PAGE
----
Neuroplasticity is a term that describes the human brain’s ability to adjust its structure in response to various factors (Doidge, 2007). Neuroplasticity is an important adaptive mechanism that allows the human brain to learn new information and maintain its function in case of an injury or a disease, and it has to be considered in the context of mental illnesses and their treatment.
Genetic, psychological, and environmental factors all have an impact on an individual’s mental health (Doidge, 2007). Genetic variability is well known to influence some psychological conditions, such as schizophrenia. Endophenotype is a term developed by genetic psychologists to describe the connection between certain mental illnesses and an individual’s genotype. Environmental factors may prompt people to feel anxious or stressed, and if other factors, such as a certain genotype, are present, an individual is more likely to fall victim to a particular mental illness, such as depression. A theory was developed by scholars to describe the relationship between a persons’ behavior and environmental factors.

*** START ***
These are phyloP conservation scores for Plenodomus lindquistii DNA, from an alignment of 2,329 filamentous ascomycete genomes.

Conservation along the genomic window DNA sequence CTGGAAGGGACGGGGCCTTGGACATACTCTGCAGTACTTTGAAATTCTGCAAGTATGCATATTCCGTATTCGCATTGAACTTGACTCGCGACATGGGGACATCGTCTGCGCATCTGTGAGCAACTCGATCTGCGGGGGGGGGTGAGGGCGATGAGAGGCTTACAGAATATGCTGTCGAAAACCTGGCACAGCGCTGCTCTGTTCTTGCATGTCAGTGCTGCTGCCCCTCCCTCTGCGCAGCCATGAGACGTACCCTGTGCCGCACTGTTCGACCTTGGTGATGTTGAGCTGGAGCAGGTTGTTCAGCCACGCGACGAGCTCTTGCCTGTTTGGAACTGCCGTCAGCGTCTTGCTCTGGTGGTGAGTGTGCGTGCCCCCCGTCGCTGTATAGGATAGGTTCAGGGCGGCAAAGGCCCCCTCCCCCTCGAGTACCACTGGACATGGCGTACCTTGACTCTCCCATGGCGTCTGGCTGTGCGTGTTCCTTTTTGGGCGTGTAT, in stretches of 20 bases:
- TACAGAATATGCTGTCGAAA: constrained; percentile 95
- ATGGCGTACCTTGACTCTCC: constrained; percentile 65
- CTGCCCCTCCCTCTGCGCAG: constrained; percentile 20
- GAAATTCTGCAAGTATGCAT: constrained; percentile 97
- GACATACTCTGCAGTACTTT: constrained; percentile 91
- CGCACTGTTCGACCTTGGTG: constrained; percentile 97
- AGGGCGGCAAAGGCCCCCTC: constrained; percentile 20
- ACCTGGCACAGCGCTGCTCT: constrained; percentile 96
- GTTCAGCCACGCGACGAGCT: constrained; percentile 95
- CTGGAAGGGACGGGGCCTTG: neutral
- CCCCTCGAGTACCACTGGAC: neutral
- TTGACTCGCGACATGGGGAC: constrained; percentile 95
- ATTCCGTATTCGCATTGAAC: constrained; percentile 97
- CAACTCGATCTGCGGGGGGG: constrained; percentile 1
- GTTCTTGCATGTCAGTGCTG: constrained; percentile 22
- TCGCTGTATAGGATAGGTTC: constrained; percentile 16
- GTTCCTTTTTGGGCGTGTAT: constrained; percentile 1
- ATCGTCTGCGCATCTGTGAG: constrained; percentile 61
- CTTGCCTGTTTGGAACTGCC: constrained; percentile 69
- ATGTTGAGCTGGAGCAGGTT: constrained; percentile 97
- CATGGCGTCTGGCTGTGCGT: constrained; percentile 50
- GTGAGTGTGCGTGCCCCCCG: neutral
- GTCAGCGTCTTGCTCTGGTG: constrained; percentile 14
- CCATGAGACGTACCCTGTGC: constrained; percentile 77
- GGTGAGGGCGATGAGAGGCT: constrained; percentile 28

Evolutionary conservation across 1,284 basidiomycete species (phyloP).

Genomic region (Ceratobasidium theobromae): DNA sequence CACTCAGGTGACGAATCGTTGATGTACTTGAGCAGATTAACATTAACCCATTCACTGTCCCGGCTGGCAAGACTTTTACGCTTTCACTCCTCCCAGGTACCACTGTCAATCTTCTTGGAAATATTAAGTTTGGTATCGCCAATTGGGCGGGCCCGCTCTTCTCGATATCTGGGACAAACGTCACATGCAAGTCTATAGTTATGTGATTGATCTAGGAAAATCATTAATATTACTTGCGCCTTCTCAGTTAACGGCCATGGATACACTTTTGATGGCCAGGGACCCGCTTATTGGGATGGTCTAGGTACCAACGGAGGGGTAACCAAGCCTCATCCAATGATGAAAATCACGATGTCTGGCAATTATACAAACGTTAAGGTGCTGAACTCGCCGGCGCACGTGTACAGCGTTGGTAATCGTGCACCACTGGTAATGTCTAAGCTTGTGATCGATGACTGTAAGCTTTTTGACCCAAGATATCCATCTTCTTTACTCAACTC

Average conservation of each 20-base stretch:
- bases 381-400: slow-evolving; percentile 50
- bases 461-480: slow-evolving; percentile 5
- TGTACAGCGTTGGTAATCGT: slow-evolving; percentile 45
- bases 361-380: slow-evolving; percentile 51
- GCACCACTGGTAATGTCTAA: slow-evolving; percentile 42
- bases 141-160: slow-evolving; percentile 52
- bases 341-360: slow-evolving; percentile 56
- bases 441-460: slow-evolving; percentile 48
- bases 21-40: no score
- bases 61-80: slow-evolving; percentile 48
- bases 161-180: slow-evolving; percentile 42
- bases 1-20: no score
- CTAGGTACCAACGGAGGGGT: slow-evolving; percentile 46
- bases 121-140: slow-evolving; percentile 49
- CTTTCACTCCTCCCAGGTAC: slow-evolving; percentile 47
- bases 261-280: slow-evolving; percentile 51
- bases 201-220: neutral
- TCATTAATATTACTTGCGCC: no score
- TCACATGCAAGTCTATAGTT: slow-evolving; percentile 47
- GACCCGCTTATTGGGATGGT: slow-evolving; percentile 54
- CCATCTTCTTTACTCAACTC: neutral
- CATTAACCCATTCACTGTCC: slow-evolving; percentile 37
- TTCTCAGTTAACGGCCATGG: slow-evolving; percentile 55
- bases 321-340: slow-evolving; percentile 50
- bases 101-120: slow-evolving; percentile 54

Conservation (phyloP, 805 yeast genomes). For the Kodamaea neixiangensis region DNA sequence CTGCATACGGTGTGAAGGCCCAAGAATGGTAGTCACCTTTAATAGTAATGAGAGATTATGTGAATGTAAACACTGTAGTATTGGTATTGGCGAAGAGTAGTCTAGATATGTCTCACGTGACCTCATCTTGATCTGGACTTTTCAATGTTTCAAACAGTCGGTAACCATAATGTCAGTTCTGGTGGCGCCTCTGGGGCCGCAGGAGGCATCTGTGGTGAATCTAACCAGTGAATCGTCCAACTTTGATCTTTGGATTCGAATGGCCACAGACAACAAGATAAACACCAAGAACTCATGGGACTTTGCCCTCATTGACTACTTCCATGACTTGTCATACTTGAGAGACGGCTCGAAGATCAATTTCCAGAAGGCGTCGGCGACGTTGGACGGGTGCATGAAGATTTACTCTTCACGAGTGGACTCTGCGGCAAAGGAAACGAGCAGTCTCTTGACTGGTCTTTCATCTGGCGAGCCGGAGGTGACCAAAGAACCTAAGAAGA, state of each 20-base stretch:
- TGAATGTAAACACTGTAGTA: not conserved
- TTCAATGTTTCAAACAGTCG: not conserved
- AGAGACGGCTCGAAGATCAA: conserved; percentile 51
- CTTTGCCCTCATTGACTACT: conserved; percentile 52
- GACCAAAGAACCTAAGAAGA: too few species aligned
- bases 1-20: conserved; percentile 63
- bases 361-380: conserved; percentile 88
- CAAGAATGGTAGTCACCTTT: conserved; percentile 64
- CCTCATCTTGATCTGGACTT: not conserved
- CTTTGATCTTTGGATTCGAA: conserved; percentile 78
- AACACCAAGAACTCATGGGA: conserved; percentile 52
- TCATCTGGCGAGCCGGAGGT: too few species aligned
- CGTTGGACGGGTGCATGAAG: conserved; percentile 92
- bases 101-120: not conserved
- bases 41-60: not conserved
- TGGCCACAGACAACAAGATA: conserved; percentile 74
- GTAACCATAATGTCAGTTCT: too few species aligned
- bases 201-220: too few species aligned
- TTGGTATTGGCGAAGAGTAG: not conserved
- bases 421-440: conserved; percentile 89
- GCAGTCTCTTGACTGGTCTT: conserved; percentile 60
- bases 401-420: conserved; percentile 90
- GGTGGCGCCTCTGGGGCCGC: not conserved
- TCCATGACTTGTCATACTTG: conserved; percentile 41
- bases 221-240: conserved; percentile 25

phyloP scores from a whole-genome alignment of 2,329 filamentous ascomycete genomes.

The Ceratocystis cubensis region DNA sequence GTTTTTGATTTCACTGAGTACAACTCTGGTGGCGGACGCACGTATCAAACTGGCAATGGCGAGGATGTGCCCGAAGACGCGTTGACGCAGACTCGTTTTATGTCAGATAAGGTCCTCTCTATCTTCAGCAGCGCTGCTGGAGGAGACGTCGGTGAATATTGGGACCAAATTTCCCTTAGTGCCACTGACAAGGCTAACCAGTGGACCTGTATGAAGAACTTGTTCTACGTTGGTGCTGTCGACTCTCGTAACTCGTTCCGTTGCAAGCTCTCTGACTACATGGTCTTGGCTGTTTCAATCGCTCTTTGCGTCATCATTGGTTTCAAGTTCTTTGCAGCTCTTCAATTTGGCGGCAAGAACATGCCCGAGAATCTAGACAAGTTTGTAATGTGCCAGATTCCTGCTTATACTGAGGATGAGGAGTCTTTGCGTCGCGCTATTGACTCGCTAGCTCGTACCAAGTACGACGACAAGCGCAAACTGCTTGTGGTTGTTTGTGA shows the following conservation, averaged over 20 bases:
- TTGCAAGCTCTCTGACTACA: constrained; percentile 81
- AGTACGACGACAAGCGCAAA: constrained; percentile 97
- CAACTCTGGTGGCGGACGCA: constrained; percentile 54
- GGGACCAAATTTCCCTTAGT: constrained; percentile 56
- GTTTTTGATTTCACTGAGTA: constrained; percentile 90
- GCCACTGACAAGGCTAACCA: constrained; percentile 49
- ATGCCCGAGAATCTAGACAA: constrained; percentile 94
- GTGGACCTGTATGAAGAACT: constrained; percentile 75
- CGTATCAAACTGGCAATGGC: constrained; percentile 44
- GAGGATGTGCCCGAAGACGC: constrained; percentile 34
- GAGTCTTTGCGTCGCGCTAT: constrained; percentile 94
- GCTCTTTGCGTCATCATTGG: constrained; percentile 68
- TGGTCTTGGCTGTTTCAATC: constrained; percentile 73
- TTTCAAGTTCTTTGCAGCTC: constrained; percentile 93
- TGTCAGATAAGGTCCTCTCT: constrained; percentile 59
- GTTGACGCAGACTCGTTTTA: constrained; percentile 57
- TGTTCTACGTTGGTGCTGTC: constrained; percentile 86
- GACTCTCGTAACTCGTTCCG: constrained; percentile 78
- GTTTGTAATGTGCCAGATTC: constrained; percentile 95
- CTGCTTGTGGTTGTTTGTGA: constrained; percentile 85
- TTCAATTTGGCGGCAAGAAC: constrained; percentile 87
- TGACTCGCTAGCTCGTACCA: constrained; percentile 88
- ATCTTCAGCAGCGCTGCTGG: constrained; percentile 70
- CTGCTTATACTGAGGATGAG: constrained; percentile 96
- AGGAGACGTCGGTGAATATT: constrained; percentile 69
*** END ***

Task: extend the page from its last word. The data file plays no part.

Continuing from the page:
Such a theory is called the diathesis-stress model. As such, the explanation given by the nurse is more accurate than that given by the pastor. The nurse should further clarify that mental illnesses, such as depression, are complex and require a multifaceted approach. A pill will not be able to tell Michael what is the cause of his condition, and how it is best to address it according to the cause.
Doidge, N. (2007). The Brain That Changes Itself: Stories of Personal Triumph from the Frontiers of Brain Science. New York: Viking.